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Warmest regards: Growing old together

There’s an old classic song that starts off, “Yesterday when I was young.”

Ahhh. I remember being young. When David and I married 12 years ago, I felt as young as a teenager, and he did, too.

So maybe the present I bought him during a vacation trip to Bethlehem for the music festival was a bit of a stretch back then.

After walking through Bethlehem’s interesting downtown, I found plenty of nice things but nothing seemed exactly suitable.

Finally, I spotted an attractive pillow that would match our new living room set. Stitched to resemble an old-fashioned sampler, the pillow featured the well-known quote, “Grow old with me, The best is yet to be.”

Over the years, I would admit to growing older. But not old.

Old was something that would happen “Someday.”

Someday seemed so far away until it sneaked into our lives.

But when you get married later in life you know you’ll reach “someday” - if you’re lucky.

At first we thought about growing old together in an abstract way.

As the years went by we learned growing old together is a gift.

While we have our challenges, just like every couple, we’re finding we face challenges better now than we did at first.

We are both strong, independent people, Yet we’re come to realize that we are much stronger as a pair than we would ever be singly.

One reason is that we each have different strengths we can rely on.

My strength is that I am an upbeat person, far more lighthearted than David. He says I make him laugh and that my lighter approach to life helps pull him up when he needs it.

One of David’s strengths is his rock solid peaceful being. He seldom gets worked up, and no matter what happens he remains calm. That often helps to calm me, too.

Take Sunday’s painful accident, for example.

As we were getting ready to go kayaking, I rushed out to my car to put something in the trunk. In a hurry, I slammed the trunk and tried to walk away.

I don’t have one of those electronic cargo doors that close slowly. I have to really slam it hard.

This time, the door to the trunk closed quickly and firmly … with my thumb still in it. I had to use one hand to open the truck while the pain was taking control.

I must have screamed because David came running. When he saw blood squirting everywhere, he quickly got a glass of water filled with plenty of ice, telling me to keep my thumb on the ice.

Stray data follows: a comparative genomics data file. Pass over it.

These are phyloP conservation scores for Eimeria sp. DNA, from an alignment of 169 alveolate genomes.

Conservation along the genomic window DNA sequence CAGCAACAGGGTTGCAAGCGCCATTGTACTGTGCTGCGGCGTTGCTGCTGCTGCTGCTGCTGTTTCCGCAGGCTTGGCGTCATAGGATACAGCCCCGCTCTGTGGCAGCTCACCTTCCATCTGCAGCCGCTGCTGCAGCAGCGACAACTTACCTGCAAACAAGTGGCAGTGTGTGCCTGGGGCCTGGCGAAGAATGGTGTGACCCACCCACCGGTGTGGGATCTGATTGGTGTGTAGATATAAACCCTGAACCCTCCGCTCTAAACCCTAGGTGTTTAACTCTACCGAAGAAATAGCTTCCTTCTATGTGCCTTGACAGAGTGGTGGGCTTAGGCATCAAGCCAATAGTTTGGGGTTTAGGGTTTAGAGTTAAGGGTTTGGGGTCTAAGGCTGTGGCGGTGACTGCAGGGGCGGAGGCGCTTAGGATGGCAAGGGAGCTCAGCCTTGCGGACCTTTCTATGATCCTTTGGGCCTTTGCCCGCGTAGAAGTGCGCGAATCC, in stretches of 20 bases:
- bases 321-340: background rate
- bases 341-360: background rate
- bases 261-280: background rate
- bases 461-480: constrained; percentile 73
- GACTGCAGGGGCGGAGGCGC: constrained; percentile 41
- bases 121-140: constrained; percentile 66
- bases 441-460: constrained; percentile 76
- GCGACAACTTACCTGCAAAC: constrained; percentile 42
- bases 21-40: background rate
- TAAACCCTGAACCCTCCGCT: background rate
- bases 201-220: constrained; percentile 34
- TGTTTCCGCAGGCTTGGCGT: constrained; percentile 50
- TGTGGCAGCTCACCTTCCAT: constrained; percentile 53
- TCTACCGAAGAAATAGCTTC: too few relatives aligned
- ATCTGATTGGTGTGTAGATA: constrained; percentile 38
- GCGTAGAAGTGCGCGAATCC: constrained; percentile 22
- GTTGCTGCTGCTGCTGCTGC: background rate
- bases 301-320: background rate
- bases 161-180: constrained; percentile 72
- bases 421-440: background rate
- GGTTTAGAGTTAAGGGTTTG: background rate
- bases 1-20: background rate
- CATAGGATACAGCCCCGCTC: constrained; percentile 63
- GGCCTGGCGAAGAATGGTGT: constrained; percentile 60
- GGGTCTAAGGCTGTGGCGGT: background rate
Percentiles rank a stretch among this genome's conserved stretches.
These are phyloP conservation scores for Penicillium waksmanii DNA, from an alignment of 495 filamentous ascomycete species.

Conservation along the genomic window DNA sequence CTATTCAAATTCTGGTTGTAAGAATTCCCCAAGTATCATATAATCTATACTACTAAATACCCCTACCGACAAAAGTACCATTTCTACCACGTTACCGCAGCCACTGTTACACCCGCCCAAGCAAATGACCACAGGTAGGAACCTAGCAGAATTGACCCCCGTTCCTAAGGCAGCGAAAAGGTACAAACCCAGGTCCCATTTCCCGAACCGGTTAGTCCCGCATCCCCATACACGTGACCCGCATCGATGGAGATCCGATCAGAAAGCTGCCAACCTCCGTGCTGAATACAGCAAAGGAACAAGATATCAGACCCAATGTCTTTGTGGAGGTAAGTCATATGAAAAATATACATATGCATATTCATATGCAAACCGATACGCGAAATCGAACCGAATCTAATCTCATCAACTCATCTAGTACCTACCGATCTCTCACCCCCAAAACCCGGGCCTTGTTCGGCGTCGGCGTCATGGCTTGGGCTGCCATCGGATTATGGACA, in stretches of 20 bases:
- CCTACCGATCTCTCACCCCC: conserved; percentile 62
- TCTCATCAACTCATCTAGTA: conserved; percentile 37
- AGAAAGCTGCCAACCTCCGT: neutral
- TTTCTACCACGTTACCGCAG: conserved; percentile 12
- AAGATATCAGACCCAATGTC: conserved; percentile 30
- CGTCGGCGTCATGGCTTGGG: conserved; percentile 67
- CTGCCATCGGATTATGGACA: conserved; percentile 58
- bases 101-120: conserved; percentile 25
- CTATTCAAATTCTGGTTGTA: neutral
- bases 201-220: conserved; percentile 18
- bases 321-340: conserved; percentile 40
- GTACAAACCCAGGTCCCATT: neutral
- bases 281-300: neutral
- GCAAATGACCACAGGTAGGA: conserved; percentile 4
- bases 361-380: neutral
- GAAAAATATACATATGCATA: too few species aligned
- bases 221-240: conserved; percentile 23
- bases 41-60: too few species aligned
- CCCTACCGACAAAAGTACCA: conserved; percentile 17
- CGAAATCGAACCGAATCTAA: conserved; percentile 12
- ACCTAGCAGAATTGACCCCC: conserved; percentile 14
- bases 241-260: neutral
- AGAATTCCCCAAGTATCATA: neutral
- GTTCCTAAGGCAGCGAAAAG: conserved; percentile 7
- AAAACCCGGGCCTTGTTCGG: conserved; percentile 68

After a while that did help the pain and stopped the blood. Very calmly David assessed the wound, smoothed triple antibiotic ointment over the cut and bandaged it tightly. It helped me and so did his calm.

I’m so glad I wasn’t alone when that happened.

Twelve years ago when David and I married I gave him a copy of a photo I took showing an old farmer and his wife trying to carry a heavy bushel basket of produce over a long field.

The basket was too heavy for either of them to carry alone. But it became easier when they each took one handle and carried it together.

I photographed them trudging through a field while working together to carry the basket.

David loved the photo as much as I did.

We both thought the photo represented the kind of life we aspired to when we were old - helping each other by sharing the load.

Like many couples, we’ve learned any burden doesn’t seem as heavy when someone is there to help you carry it.

The older you grow, the more important that is.

We often find ourselves saying, “It takes two.”

It take two of us working together to help each other.

That’s true for simple stuff like finding things we misplaced or struggling together to read the small print on a medicine bottle.

When something is important enough for a label to say, “Read this before you take this product,” why do they put important information in type so small it looks like ghost ants marching across the page?

Older people are the ones who most often take meds. They are also the ones with problematic eyesight.

So why do so many manufacturers not put important information in bold, readable type?

Many times we have to resort to a magnifying glass to read small type. Even then, we often have to ask each other, “Can you read this?”

Sometimes we need to help each other through more than small stuff, especially when it’s health related.

My mom always claimed when I was sick or recovering from surgery I just wanted to be alone and sleep.

While that’s still partially true, I am ever so grateful to have David near. My friends and I agree that it’s much scarier to go through anything when you’re alone.

When we get a concerning medical diagnosis, we help each other calmly figure what to do next.

While we never know what will hit us from day to day, one thing we do know is that we are in it together.

Life may get tougher as we get older but it’s easier to handle any burden when two people are carrying it.

Contact Pattie Mihalik at newsgirl@comcast.net.